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Charlottesville's statue of Robert E. Lee will soon be melted down into public art

Workers remove a statue of Confederate General Robert E. Lee on July 10 in Charlottesville, Va. Initial plans to remove the statue four years ago sparked the infamous "Unite the Right" rally where 32-year-old Heather Heyer was killed.
Win McNamee
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Workers remove a statue of Confederate General Robert E. Lee on July 10 in Charlottesville, Va. Initial plans to remove the statue four years ago sparked the infamous "Unite the Right" rally where 32-year-old Heather Heyer was killed.

The statue of Confederate Gen. Robert E. Lee that once stood in downtown Charlottesville, Va., will be melted down and turned into a public arts project after receiving city council approval this week.

Debate over removing the statute helped ignite the Unite the Right demonstration in August 2017, a deadly neo-Nazi rally where a man drove his car into a crowd of counterprotesters, killing one person. The statute was finally taken down in July.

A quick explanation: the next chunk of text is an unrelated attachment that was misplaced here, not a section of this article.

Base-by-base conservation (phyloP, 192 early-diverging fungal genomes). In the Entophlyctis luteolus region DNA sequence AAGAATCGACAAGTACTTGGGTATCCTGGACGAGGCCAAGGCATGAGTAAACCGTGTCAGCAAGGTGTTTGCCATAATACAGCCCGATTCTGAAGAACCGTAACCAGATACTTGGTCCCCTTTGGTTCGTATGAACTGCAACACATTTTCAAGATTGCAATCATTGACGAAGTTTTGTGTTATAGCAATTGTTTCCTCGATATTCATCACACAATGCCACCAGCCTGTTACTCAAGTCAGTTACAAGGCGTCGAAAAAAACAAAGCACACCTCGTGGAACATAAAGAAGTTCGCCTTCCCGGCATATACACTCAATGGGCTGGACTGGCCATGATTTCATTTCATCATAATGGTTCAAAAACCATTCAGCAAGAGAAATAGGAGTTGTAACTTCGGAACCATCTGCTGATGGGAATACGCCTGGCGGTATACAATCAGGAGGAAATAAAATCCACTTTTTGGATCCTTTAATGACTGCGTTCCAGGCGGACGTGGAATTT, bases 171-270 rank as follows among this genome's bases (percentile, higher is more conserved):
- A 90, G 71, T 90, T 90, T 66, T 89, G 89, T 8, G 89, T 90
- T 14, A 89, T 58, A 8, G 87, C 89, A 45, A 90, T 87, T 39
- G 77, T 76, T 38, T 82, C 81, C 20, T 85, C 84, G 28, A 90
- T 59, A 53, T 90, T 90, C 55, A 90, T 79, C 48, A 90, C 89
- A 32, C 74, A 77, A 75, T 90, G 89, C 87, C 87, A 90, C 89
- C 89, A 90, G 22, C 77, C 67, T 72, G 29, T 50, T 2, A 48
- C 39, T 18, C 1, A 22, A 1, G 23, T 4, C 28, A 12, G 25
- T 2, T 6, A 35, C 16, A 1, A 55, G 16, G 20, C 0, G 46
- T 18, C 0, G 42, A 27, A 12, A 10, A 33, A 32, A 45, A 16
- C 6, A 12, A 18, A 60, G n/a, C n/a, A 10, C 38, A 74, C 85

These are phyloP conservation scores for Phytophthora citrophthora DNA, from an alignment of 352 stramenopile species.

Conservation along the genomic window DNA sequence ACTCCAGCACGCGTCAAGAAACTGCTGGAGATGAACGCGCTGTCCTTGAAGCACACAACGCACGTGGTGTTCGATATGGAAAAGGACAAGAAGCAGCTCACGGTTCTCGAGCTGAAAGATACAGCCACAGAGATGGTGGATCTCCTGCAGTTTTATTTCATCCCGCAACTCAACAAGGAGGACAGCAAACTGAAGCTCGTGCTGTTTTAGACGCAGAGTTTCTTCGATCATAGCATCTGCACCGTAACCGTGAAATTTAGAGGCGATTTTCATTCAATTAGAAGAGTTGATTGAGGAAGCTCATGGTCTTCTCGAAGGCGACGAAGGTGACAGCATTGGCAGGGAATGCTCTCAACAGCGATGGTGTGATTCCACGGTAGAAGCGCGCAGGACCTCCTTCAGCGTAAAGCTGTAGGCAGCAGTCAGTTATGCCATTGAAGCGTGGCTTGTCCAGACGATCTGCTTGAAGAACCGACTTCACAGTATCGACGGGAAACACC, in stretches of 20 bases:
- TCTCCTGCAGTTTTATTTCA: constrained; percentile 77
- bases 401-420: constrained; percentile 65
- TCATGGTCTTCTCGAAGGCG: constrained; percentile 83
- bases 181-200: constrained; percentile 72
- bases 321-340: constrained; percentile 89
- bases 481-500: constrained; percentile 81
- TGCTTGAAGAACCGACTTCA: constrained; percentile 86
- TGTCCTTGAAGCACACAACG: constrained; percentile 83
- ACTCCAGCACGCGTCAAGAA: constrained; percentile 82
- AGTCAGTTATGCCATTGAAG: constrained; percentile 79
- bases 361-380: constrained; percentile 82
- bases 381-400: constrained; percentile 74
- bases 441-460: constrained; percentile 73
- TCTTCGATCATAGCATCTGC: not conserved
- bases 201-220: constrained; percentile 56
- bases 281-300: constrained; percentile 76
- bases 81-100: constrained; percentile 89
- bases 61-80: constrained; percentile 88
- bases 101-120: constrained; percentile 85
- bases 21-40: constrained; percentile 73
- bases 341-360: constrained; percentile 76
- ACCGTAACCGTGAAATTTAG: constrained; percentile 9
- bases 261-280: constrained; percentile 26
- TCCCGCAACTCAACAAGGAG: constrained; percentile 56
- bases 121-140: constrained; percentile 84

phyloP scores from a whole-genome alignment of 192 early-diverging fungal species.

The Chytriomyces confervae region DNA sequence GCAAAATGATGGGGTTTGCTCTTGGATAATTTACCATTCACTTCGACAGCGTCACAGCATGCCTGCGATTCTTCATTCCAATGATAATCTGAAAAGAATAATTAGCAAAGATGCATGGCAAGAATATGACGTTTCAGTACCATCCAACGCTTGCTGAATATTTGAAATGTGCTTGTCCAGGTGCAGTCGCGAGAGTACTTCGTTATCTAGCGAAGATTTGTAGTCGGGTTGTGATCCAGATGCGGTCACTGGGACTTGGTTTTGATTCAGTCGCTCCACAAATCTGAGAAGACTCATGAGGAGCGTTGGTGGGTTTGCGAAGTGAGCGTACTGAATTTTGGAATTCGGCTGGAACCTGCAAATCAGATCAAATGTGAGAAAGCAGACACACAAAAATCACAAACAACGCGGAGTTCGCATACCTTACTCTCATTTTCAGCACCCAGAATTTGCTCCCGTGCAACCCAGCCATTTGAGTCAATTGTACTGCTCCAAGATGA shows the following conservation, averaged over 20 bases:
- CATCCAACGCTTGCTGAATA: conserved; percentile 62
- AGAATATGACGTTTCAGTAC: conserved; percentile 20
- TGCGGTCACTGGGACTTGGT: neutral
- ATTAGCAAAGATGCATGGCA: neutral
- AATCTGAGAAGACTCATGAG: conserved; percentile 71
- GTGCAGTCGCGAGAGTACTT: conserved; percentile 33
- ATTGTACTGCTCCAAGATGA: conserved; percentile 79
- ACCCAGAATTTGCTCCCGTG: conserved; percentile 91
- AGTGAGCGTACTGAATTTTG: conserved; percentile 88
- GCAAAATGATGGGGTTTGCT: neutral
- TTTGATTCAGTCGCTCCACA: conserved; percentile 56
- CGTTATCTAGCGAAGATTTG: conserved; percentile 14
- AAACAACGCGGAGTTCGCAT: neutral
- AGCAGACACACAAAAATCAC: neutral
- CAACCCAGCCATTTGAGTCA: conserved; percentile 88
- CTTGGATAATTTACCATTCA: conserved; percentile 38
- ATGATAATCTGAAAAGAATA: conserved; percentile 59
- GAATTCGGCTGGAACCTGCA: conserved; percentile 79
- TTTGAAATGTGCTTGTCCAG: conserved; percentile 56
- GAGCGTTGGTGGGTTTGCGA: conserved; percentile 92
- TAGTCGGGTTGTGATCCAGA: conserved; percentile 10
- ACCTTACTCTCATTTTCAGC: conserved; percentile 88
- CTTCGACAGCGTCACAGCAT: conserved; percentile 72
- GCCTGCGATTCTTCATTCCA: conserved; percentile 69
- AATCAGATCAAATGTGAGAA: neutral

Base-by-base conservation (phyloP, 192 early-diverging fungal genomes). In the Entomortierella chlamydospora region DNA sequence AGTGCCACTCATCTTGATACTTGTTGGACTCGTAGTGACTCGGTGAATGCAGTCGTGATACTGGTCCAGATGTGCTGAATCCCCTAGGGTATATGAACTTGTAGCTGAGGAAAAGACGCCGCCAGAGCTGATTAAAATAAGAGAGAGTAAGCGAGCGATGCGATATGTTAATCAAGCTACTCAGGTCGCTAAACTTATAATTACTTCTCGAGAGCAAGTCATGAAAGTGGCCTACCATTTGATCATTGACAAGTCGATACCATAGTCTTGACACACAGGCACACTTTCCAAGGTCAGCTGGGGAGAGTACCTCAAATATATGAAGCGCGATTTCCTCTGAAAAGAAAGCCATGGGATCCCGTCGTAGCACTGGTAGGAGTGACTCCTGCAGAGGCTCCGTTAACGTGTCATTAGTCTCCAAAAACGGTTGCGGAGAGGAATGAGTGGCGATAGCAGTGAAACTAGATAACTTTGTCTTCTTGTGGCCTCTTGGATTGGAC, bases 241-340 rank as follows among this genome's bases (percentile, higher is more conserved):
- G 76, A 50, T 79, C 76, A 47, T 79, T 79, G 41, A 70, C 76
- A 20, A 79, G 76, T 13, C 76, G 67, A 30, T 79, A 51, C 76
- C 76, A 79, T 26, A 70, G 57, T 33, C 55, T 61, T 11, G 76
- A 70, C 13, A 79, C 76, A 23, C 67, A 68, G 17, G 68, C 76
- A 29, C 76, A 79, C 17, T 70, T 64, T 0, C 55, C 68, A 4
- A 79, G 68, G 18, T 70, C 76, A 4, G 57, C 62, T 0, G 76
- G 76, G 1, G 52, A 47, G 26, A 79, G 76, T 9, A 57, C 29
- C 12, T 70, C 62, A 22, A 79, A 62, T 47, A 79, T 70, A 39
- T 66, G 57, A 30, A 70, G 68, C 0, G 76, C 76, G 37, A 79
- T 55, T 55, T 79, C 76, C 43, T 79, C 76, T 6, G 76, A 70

As some cities in the South have removed Confederate monuments and symbols, there have been discussions about what to do with the relics.

In Charlottesville, the Jefferson School American Heritage Center, a local Black-led nonprofit, will take on the project, which it has named Swords Into Plowshares. Creating the art piece will help engage the Charlottesville community in how inclusion can be represented through art and public space, the group says.

"Our hope with 'Swords into Plowshares' is to create something that transforms what was once toxic in our public space into something beautiful that can be more reflective of our entire community's social values," Andrea Douglas, the center's executive director, said in a statement.

"We're giving people opportunities to engage with our own narratives and our own histories. This project offers a road map for other communities to do the same."

One of those communities may be the state's capital, Richmond. What to do with that city's massive statue of Lee, which was removed in September, is still in question.

After the decision to remove it was caught up in legal battles in Virginia's Supreme Court, the statue was finally dismantled — a process that involved cutting through the statue — and taken down and is being stored in an undisclosed location.

Gov. Ralph Northam decided to keep the pedestal of the statue in place at the time. But on Sunday, he announced the 40-foot pedestal was coming down as well, a process that he says will be completed by the end of the year.

Copyright 2021 NPR. To see more, visit https://www.npr.org.

Deepa Shivaram is a multi-platform political reporter on NPR's Washington Desk.